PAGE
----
Photo credit: FIBA
It was a struggle but the Aon New Zealand Women’s U17 team won their final pool game at the 2017 FIBA U16* Women’s Asian Championship in Bangalore on Tuesday beating Chinese Taipei 71-66.
Victory secures second place in Group A for New Zealand, but they had to come from 54-53 down early in the final period to secure the win.
A 10-0 run in the middle of the fourth, fuelled by scores from Charlisse Leger-Walker, Sharne Pupuke-Robati, Briarley Rogers and Kyra Paniora took NZ to a 63-54 lead and appeared finally to have seen off the determined Chinese Taipei challenge.
Taipei then responded with a 7-0 run of there own and when Leger-Walker exited with 1:44 to play, after picking up her fifth foul, an upset appeared a possibility.
However Tayla Dalton converted a lay-up on the next play, courtesy of a heads up Jordyn Maddix assist, to take the advantage to 65-61.
Taipei was not finished and their eighth triple of the night closed the gap to a single point (65-64) with 1:05 to play.
To their credit the Kiwis held their nerve down the stretch – Rogers, Maddix and Pupuke-Robati all making critical free throws to preserve the lead and ice a hard earned victory.
Earlier a couple of neat baskets from Leger-Walker (the NZ captain threatened a triple double with 12 rebounds and 7 assists to accompany a game high 28 points) and successful trips to the foul line for Rogers and Helen Matthews kept New Zealand in touch as Taipei went to quarter time leading 20-13.
Isabelle Cook and Pupuke-Robati scored inside baskets early in the second period and despite a three from Leger-Walker the Kiwis still trailed 27-22 at the mid point of the frame.
Pupuke-Robati - the power forward ended with 19 points and 20 rebounds - also knocked a three down before a floater from Leger-Walker (14 points in the first half) gave NZ its first lead of the game (28-27). A pull up jump shot on the half time buzzer from Ella Bradley took the Kiwis to a 33-29 lead at the interval.
Korea was dealing almost exclusively in threes and free throws but it was enough for them to regain the lead early in the third frame. The two teams traded baskets and went to the final break with Taipei leading 50-49.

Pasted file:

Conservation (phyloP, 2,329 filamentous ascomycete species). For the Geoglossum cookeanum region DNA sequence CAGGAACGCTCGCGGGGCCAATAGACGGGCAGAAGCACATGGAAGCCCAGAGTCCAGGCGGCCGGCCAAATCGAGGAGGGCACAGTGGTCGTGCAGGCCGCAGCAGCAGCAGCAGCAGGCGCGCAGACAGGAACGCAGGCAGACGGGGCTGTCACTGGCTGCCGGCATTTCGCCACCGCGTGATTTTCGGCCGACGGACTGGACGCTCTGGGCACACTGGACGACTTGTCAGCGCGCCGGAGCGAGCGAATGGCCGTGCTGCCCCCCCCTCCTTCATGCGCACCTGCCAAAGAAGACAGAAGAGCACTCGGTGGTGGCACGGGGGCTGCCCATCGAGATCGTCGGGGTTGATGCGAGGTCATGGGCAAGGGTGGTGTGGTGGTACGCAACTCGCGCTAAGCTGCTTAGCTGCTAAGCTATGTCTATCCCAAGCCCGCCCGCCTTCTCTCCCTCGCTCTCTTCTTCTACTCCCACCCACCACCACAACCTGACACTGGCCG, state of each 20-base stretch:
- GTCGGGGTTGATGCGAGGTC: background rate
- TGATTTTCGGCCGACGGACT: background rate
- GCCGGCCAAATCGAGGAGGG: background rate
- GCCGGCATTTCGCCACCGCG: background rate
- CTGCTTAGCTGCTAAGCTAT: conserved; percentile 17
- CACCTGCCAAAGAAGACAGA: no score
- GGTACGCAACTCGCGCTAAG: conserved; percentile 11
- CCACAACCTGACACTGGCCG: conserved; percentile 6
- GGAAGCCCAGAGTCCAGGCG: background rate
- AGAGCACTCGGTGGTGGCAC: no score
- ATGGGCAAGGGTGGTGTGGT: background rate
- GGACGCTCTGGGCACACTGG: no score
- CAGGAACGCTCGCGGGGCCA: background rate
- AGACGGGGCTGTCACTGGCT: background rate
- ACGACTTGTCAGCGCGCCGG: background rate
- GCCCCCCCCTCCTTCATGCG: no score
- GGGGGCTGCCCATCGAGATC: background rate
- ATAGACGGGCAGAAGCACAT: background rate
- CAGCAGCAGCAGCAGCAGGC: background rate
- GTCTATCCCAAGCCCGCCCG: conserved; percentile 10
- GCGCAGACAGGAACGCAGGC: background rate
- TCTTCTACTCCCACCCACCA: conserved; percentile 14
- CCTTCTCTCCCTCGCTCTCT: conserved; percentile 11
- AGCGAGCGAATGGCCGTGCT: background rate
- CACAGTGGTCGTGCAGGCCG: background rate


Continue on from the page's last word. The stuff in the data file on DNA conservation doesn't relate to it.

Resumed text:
It remained tight in the fourth with New Zealand coping well with the pressure of a close finish to end pool play with a 2-1 record.
The Kiwis will enjoy a day off tomorrow (Wednesday) before playing a quarter-final tie on Thursday against Thailand (11pm NZT).
NZ head coach Lori McDaniel was naturally delighted with her team’s performance and the two standout individuals in particular.
“Charlisse (Leger-Walker) and Sharne (Pupuke-Robati) both stepped up for us putting up big points on the board which was great.
“The other girls adjusted defensively eventually but we need to be better at adjusting to what is going on in the game. To the girl’s credit they pulled off a win against a very good shooting Chinese Taipei team, a very tough Chinese Taipei team.
“Being able to get a win at this level is what counts and we got it and can now look forward to the quarter-finals.”
NZ 71 – Leger-Walker 28p/12r/7a, Pupuke-Robati 19p/20r. Rogers 7, Dalton 5, Bradley 4, Maddix 2, Paniora 2, Cook 2, Matthews 2
Chinese Taipei 66 – Tseng 15, Hsu 14, Lin 12
The top four teams at the Asian Championship will qualify for that World Cup, which is to be played in Minsk, Belarus next year.
New Zealand was drawn in ‘Group A’ alongside Australia (L 61-43), Korea (W 74-44) and Chinese Taipei.
Now Pool play is completed, the Group A teams will cross over with the Group B teams in the quarter-final match ups. Group B is made up of three times champions China, Japan, Thailand and Hong Kong.
Once Pool Play is completed, the Group A teams will cross over with the Pool B teams in the quarter-final match ups. Pool B is made up of three times champions China, Japan, Thailand and Hong Kong.
For more on the FIBA U16 Women’s Asia Cup, including information about livestreaming, games and times, go to the official FIBA website HERE.
*Clarification: Please note that New Zealand and FIBA’s terminology are different – FIBA Under 16’s means 16 years and younger, which is the equivalent of New Zealand’s Under 17’s.